That is, versioning has not been properly employed to properly deserialize previously created archives. Valid characters for an XML tag are: Distributed under the Boost Software License, Version 1.

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If this string is not found when the archive is opened, It is presumed that this file is not a valid archive and this exception is thrown. Note that this is in no way related to version number of classes used by application programs.

This refers to the version of the serialization system used to create the archive. Future versions of this serialization system will be able to identify archives created under previous i. Hence, future enhancements to this serialization system should not obsolete any existing archive files. It is only necessary to increment this version number when the newer system creates archives incompatible in format with the current one.

Should it ever occur that an older program attempts to read newer archives whose format has changed, this exception is thrown. Suppose that a class has been assigned version number 3 and the program has been built and sent to third parties.

Now suppose that the definition of that class has been altered, the version number has been incremented to 4 and new archives have been built. If one attempts to load these new archives with the original program, this exception will be thrown. Upon loading back in the same sequence, we first create an new object and load in its data.

Then we load the data into another existing object. Where we started with one object during save, we have two objects after restore. In a more realistic situation, it could be very difficult to find this error. Fortunately, these situations can be detected when the archive is created. When this occurs, this exception is thrown. At the beginning of every archive, a signature is written indicating the type of archive.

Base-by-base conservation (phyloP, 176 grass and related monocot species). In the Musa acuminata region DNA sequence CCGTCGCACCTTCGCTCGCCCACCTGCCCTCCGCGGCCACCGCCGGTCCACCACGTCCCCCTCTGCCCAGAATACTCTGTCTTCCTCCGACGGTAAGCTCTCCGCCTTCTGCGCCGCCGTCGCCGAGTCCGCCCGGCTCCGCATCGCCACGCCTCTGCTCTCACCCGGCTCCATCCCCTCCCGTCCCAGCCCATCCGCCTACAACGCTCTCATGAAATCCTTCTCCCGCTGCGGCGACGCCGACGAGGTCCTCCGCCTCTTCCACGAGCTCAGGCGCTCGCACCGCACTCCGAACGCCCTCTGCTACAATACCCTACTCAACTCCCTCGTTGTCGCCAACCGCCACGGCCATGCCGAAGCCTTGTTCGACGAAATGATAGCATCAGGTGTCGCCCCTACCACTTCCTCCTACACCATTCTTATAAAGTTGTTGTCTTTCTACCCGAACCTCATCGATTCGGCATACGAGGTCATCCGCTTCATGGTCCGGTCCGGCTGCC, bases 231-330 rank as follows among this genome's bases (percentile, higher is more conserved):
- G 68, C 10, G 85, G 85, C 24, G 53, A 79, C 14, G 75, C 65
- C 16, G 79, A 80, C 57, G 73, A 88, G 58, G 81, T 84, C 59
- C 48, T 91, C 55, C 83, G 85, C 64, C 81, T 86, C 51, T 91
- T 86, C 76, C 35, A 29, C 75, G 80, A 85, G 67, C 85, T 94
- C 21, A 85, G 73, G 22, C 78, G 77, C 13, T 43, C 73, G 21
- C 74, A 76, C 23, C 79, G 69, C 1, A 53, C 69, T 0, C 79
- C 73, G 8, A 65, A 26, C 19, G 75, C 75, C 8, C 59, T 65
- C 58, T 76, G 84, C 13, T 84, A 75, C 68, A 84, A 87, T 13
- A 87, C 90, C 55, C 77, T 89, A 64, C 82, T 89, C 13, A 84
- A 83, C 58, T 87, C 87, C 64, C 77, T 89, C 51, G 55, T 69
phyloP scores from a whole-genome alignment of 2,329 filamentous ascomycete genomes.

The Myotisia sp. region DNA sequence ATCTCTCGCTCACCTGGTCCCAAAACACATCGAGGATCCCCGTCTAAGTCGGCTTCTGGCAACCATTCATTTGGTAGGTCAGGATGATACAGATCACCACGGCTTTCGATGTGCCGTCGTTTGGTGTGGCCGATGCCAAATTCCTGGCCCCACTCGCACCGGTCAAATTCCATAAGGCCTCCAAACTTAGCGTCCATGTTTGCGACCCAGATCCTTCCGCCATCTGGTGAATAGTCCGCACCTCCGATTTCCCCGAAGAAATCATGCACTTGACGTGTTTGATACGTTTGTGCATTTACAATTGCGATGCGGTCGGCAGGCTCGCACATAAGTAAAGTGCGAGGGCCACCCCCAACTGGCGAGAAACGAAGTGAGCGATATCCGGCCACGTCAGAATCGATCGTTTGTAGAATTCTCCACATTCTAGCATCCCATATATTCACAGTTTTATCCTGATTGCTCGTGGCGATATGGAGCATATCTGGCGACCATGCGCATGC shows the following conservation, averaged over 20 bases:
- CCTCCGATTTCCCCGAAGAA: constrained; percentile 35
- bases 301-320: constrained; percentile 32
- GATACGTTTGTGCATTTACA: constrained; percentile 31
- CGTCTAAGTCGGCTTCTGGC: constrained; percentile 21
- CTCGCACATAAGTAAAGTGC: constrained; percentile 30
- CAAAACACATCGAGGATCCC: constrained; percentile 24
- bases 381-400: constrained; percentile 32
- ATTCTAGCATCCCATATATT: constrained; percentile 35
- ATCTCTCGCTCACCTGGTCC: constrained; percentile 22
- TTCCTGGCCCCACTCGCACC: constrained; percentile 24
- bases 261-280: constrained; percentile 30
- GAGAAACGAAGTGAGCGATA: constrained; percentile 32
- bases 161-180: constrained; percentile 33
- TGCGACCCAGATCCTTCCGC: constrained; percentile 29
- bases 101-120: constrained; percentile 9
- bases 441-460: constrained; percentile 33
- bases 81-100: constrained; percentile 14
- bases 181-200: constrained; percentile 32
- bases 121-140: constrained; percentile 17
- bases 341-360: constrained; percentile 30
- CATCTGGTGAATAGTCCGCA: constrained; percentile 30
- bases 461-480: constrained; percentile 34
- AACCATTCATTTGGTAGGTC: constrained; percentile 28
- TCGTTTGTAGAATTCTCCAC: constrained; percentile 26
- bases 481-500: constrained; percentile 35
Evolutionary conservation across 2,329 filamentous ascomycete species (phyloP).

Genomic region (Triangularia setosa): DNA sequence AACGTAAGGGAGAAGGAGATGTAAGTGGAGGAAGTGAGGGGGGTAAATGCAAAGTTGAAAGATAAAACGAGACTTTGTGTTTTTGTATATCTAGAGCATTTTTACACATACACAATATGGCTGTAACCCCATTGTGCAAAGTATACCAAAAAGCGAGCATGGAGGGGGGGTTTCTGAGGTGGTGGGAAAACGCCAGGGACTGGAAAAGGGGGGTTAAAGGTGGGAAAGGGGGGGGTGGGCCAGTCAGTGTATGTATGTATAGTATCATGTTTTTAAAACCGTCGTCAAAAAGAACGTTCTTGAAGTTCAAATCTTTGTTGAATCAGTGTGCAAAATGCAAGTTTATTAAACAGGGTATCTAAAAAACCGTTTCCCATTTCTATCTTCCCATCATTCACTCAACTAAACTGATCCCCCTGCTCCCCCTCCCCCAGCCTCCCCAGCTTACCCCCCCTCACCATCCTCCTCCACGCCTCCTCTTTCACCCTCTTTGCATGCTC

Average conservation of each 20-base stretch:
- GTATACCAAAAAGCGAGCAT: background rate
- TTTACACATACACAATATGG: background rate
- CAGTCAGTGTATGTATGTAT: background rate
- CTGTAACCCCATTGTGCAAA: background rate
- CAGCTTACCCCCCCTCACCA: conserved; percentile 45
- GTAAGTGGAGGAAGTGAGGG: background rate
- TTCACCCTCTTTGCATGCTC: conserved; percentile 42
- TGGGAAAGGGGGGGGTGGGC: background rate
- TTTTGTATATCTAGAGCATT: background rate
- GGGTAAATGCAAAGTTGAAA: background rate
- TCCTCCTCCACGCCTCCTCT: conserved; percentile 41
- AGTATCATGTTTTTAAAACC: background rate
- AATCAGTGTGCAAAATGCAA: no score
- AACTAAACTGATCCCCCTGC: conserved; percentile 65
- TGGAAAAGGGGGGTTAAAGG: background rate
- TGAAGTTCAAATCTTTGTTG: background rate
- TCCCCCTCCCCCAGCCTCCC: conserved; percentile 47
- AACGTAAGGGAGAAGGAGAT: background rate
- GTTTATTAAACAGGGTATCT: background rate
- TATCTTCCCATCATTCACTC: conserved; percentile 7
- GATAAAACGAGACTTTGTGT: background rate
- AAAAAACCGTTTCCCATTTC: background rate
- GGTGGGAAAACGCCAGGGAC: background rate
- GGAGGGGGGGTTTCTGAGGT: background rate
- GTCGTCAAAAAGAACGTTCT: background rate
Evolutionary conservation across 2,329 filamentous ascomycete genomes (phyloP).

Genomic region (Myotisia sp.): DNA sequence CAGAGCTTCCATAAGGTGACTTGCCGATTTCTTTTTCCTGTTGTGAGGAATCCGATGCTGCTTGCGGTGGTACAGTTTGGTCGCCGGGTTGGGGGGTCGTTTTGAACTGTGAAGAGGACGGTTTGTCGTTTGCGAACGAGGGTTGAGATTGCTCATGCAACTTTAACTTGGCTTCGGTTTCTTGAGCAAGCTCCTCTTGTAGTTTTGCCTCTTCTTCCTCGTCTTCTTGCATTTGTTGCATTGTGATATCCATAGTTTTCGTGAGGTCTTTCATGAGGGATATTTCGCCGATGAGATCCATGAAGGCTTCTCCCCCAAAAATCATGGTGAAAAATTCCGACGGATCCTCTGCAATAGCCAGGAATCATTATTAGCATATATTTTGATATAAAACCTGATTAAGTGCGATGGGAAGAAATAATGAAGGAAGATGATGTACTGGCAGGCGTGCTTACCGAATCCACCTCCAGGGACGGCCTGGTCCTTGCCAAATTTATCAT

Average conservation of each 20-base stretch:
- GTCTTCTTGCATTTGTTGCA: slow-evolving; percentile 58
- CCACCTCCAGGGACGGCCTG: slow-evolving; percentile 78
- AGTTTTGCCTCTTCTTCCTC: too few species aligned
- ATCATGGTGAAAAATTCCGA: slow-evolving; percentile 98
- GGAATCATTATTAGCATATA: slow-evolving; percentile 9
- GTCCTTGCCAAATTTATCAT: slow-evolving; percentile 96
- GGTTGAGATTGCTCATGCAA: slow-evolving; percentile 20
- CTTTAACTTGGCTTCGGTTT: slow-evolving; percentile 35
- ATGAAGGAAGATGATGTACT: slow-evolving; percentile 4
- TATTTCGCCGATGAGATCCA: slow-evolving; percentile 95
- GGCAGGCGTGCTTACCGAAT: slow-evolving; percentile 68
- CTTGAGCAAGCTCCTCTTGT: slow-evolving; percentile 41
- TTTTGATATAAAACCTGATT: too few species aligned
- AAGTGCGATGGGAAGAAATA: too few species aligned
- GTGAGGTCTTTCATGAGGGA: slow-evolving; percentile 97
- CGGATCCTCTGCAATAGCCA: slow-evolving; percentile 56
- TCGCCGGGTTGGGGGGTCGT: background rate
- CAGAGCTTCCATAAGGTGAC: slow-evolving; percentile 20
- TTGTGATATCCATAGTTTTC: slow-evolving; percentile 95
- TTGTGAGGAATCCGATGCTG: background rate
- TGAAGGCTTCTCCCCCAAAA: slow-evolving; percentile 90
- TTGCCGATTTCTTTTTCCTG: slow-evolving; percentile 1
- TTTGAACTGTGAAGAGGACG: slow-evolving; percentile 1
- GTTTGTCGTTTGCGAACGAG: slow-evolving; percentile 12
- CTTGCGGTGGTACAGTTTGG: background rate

This exception is thrown when an attempt is made to read an archive written in a different format. This should only occur when the size of an array in code is reduced after an archive has already been created. Aside from the common situations such as a corrupted or truncated input file, there are several less obvious ones that sometimes occur. This includes an attempt to read past the end of the file.

Text files need a terminating new line character at the end of the file which is appended when the archive destructor is invoked.

Be sure that an output archive on a stream is destroyed before opening an input archive on that same stream. That is, rather than using something like: In general, the behavior of the serialization library when passed uninitialized data is undefined. If it can be detected, it will invoke an assertion in debug builds.

Otherwise, depending on the type of archive, it may pass through without incident or it may result in an archive with unexpected data in it. This, in turn, can result in the throwing of this exception. Most likely cause is a corrupted archive or an attempt to insert virus via buffer overrun method.

Normally this collection is maintained without any explicit action on the part of the user of the library. However, there are special cases where this might have to be done explicitly and could be overlooked.

This is described in Runtime Casting. This might occur when serialization code is instantiated in both the mainline and one or more DLLS. If these become out of sync in any way, the XML may not map to the loading serialization and this exception might be thrown.

This might occur for one of the following reasons: The archive has been edited outside the serialization system. This might be possible if only the data is changed and not the XML attributes and nesting structure is left unaltered. But any other editing is likely to render the archive unreadable by the serialization library. The serialization has been altered and an archive generated by the old code is being read. That is, versioning has not been properly employed to properly deserialize previously created archives.

Valid characters for an XML tag are: Distributed under the Boost Software License, Version 1.